March of 2017 was when I was forced to acknowledge that there was something not correct with my essence. I remember it like it was yesterday. I was sat with my teacher who was helping me with an essay and was suddenly overwhelmed with the feeling of defeat (I had lost count of how many times this had happened to me, by this point). I broke down into tears and kept repeating, “I cannot do it. I do not have the heart for anything anymore. I am not clever enough.” I was hysterical. School had sucked the life out of my soul.
She gazed at me for a few seconds, stunned. Then out came the tissues, the pat on the back, the rub on the arm. She asked me how I felt inside. I told her I had been carrying around with me, a dull ache in my stomach for months now. I told her I could not think about my future because the vision of it was clouded by my extremely slow progress with school. This slow progress had made me question my intelligence entirely. I was convinced I had lost it. This made me question my worth. It also set alight nostalgia within me; I began to wonder where I had gone.
She then asked me how I had been dealing with all these feelings inside me. I remember her tone of question; it was as though she had a suggestion waiting to be raised that would exceed my response. I told her I meditated every chance I could get. I would wake up and meditate, I would meditate on the train, I would meditate whilst walking, I would meditate before I slept. I relied so much on meditation, on feeling grounded and on feeling in control, even if it was for a period of only a small 20 minutes. It helped me set and renew my intentions, continuously.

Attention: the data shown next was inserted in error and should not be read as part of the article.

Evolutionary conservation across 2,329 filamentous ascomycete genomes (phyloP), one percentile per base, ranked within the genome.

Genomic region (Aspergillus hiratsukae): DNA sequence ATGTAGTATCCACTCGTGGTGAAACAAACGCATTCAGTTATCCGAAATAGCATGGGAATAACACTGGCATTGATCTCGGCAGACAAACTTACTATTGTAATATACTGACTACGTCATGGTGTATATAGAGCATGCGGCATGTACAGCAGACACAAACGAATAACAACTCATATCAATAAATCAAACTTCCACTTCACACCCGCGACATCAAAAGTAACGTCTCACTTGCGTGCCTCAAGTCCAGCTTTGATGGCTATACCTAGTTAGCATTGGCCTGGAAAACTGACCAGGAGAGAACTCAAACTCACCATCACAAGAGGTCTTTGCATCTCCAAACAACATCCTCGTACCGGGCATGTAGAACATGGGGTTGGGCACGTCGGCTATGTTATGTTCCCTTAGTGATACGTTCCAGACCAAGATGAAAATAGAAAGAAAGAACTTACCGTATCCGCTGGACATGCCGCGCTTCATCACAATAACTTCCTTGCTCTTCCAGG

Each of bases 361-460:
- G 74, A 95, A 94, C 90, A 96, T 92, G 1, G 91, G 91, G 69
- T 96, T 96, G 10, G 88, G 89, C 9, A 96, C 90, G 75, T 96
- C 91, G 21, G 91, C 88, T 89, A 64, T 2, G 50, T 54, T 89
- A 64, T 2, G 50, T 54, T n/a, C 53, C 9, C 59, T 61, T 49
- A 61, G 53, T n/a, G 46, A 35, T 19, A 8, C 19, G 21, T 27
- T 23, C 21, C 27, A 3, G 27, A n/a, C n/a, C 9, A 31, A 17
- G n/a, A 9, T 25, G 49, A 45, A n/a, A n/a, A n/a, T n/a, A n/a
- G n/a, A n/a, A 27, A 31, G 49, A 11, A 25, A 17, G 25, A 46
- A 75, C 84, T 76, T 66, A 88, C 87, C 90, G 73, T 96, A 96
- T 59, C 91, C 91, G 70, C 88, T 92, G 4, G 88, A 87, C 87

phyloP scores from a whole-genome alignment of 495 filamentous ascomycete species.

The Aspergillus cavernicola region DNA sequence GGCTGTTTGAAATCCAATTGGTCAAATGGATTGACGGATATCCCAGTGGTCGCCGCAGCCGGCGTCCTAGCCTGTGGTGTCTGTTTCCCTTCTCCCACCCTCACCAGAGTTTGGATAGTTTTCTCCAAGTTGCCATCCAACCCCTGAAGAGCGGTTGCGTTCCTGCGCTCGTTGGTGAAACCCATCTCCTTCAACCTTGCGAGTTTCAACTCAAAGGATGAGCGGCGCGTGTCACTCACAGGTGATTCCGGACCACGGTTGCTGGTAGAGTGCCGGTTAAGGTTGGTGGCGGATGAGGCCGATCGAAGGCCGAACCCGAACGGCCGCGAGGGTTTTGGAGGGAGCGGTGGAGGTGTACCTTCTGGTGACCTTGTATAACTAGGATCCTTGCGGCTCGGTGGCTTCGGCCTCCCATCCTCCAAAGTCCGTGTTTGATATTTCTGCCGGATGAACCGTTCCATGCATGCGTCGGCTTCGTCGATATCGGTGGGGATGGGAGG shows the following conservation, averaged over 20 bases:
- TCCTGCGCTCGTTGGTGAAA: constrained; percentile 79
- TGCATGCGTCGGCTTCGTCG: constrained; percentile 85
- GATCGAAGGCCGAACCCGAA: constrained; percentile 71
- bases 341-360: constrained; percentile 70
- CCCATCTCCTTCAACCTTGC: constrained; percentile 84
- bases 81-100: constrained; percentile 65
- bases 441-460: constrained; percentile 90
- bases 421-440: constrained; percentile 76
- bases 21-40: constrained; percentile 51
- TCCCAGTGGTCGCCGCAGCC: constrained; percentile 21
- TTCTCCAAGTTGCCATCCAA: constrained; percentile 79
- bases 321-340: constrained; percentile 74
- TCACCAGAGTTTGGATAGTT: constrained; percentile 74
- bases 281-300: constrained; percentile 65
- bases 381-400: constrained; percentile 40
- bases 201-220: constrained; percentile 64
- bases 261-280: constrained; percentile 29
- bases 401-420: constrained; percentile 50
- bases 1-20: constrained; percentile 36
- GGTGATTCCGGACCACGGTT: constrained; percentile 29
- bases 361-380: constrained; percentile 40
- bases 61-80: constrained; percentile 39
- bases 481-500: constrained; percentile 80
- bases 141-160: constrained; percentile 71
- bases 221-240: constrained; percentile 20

However, even I knew that was not enough. I could not be in a constant state of meditation. I lost it to the stress that school work introduced to me. I was studying something I should not have chosen to study at that particular time of my life. I was convinced it was not meant for me in that moment. It was too late for me to make any changes, however. I had to finish. The entire process was gruelling, no matter how many mornings I woke up and told myself I would handle it with grace and poise. It was one of the toughest periods of my life, for numerous reasons, and maybe I will write about it if I ever feel ready.
“Have you considered talking to your doctor?” she asked me, gently. “I think you should.”